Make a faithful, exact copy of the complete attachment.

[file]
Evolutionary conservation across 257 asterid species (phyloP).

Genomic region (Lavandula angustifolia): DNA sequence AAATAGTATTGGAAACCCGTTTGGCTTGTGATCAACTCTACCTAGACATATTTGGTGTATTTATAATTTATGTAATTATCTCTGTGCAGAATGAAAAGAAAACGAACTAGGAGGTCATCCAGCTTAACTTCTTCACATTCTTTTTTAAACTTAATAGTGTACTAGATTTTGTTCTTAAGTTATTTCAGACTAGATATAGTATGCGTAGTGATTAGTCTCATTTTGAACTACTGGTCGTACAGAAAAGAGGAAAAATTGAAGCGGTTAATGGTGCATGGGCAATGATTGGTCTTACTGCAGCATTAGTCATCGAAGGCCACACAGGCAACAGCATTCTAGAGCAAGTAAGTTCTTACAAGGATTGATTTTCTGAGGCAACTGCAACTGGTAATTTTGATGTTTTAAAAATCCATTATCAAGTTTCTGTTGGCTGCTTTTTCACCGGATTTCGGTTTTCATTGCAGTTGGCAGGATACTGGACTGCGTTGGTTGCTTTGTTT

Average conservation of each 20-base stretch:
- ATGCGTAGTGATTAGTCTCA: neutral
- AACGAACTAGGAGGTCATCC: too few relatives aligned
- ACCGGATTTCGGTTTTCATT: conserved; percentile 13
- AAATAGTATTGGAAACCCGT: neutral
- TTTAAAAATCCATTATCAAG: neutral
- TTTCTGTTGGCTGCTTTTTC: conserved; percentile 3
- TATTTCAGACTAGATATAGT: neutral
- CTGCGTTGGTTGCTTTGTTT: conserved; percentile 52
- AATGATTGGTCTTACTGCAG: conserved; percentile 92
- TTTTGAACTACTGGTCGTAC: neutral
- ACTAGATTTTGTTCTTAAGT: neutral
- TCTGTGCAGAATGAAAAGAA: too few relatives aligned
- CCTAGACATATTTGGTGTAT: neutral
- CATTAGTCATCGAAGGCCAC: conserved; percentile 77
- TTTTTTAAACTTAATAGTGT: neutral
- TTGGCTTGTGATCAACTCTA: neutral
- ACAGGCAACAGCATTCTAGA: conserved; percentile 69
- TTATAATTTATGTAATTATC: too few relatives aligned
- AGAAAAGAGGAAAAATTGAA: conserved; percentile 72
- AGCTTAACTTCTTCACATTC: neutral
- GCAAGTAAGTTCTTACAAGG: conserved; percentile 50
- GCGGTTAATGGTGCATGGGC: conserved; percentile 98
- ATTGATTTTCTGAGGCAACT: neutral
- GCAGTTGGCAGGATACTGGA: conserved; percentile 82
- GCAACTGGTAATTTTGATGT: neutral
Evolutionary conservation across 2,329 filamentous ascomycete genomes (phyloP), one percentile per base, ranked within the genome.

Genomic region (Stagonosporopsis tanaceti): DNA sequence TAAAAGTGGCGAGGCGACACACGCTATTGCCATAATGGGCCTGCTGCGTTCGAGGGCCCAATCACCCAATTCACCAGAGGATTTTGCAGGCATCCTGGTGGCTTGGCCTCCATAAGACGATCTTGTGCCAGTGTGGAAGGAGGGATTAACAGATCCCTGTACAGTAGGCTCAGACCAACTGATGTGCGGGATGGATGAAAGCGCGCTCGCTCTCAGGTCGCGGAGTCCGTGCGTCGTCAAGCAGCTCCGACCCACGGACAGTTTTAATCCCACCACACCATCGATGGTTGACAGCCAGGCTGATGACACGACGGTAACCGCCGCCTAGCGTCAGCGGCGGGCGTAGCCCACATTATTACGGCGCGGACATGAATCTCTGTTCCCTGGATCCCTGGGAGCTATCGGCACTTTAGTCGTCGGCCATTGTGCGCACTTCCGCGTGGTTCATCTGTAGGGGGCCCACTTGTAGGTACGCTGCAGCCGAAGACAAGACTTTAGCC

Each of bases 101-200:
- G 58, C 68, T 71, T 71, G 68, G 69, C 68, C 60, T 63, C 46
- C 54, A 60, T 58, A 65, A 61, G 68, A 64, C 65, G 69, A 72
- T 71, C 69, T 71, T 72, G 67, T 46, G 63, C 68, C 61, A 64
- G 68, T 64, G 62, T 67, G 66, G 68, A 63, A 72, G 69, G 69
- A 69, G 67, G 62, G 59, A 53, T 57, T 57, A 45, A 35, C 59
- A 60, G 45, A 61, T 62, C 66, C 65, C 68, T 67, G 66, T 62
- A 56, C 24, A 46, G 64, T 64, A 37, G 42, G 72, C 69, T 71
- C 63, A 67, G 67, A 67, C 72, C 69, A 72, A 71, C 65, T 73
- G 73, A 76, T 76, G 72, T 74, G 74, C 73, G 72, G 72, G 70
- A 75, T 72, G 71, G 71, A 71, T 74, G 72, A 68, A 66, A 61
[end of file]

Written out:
Evolutionary conservation across 257 asterid species (phyloP).

Genomic region (Lavandula angustifolia): DNA sequence AAATAGTATTGGAAACCCGTTTGGCTTGTGATCAACTCTACCTAGACATATTTGGTGTATTTATAATTTATGTAATTATCTCTGTGCAGAATGAAAAGAAAACGAACTAGGAGGTCATCCAGCTTAACTTCTTCACATTCTTTTTTAAACTTAATAGTGTACTAGATTTTGTTCTTAAGTTATTTCAGACTAGATATAGTATGCGTAGTGATTAGTCTCATTTTGAACTACTGGTCGTACAGAAAAGAGGAAAAATTGAAGCGGTTAATGGTGCATGGGCAATGATTGGTCTTACTGCAGCATTAGTCATCGAAGGCCACACAGGCAACAGCATTCTAGAGCAAGTAAGTTCTTACAAGGATTGATTTTCTGAGGCAACTGCAACTGGTAATTTTGATGTTTTAAAAATCCATTATCAAGTTTCTGTTGGCTGCTTTTTCACCGGATTTCGGTTTTCATTGCAGTTGGCAGGATACTGGACTGCGTTGGTTGCTTTGTTT

Average conservation of each 20-base stretch:
- ATGCGTAGTGATTAGTCTCA: neutral
- AACGAACTAGGAGGTCATCC: too few relatives aligned
- ACCGGATTTCGGTTTTCATT: conserved; percentile 13
- AAATAGTATTGGAAACCCGT: neutral
- TTTAAAAATCCATTATCAAG: neutral
- TTTCTGTTGGCTGCTTTTTC: conserved; percentile 3
- TATTTCAGACTAGATATAGT: neutral
- CTGCGTTGGTTGCTTTGTTT: conserved; percentile 52
- AATGATTGGTCTTACTGCAG: conserved; percentile 92
- TTTTGAACTACTGGTCGTAC: neutral
- ACTAGATTTTGTTCTTAAGT: neutral
- TCTGTGCAGAATGAAAAGAA: too few relatives aligned
- CCTAGACATATTTGGTGTAT: neutral
- CATTAGTCATCGAAGGCCAC: conserved; percentile 77
- TTTTTTAAACTTAATAGTGT: neutral
- TTGGCTTGTGATCAACTCTA: neutral
- ACAGGCAACAGCATTCTAGA: conserved; percentile 69
- TTATAATTTATGTAATTATC: too few relatives aligned
- AGAAAAGAGGAAAAATTGAA: conserved; percentile 72
- AGCTTAACTTCTTCACATTC: neutral
- GCAAGTAAGTTCTTACAAGG: conserved; percentile 50
- GCGGTTAATGGTGCATGGGC: conserved; percentile 98
- ATTGATTTTCTGAGGCAACT: neutral
- GCAGTTGGCAGGATACTGGA: conserved; percentile 82
- GCAACTGGTAATTTTGATGT: neutral
Evolutionary conservation across 2,329 filamentous ascomycete genomes (phyloP), one percentile per base, ranked within the genome.

Genomic region (Stagonosporopsis tanaceti): DNA sequence TAAAAGTGGCGAGGCGACACACGCTATTGCCATAATGGGCCTGCTGCGTTCGAGGGCCCAATCACCCAATTCACCAGAGGATTTTGCAGGCATCCTGGTGGCTTGGCCTCCATAAGACGATCTTGTGCCAGTGTGGAAGGAGGGATTAACAGATCCCTGTACAGTAGGCTCAGACCAACTGATGTGCGGGATGGATGAAAGCGCGCTCGCTCTCAGGTCGCGGAGTCCGTGCGTCGTCAAGCAGCTCCGACCCACGGACAGTTTTAATCCCACCACACCATCGATGGTTGACAGCCAGGCTGATGACACGACGGTAACCGCCGCCTAGCGTCAGCGGCGGGCGTAGCCCACATTATTACGGCGCGGACATGAATCTCTGTTCCCTGGATCCCTGGGAGCTATCGGCACTTTAGTCGTCGGCCATTGTGCGCACTTCCGCGTGGTTCATCTGTAGGGGGCCCACTTGTAGGTACGCTGCAGCCGAAGACAAGACTTTAGCC

Each of bases 101-200:
- G 58, C 68, T 71, T 71, G 68, G 69, C 68, C 60, T 63, C 46
- C 54, A 60, T 58, A 65, A 61, G 68, A 64, C 65, G 69, A 72
- T 71, C 69, T 71, T 72, G 67, T 46, G 63, C 68, C 61, A 64
- G 68, T 64, G 62, T 67, G 66, G 68, A 63, A 72, G 69, G 69
- A 69, G 67, G 62, G 59, A 53, T 57, T 57, A 45, A 35, C 59
- A 60, G 45, A 61, T 62, C 66, C 65, C 68, T 67, G 66, T 62
- A 56, C 24, A 46, G 64, T 64, A 37, G 42, G 72, C 69, T 71
- C 63, A 67, G 67, A 67, C 72, C 69, A 72, A 71, C 65, T 73
- G 73, A 76, T 76, G 72, T 74, G 74, C 73, G 72, G 72, G 70
- A 75, T 72, G 71, G 71, A 71, T 74, G 72, A 68, A 66, A 61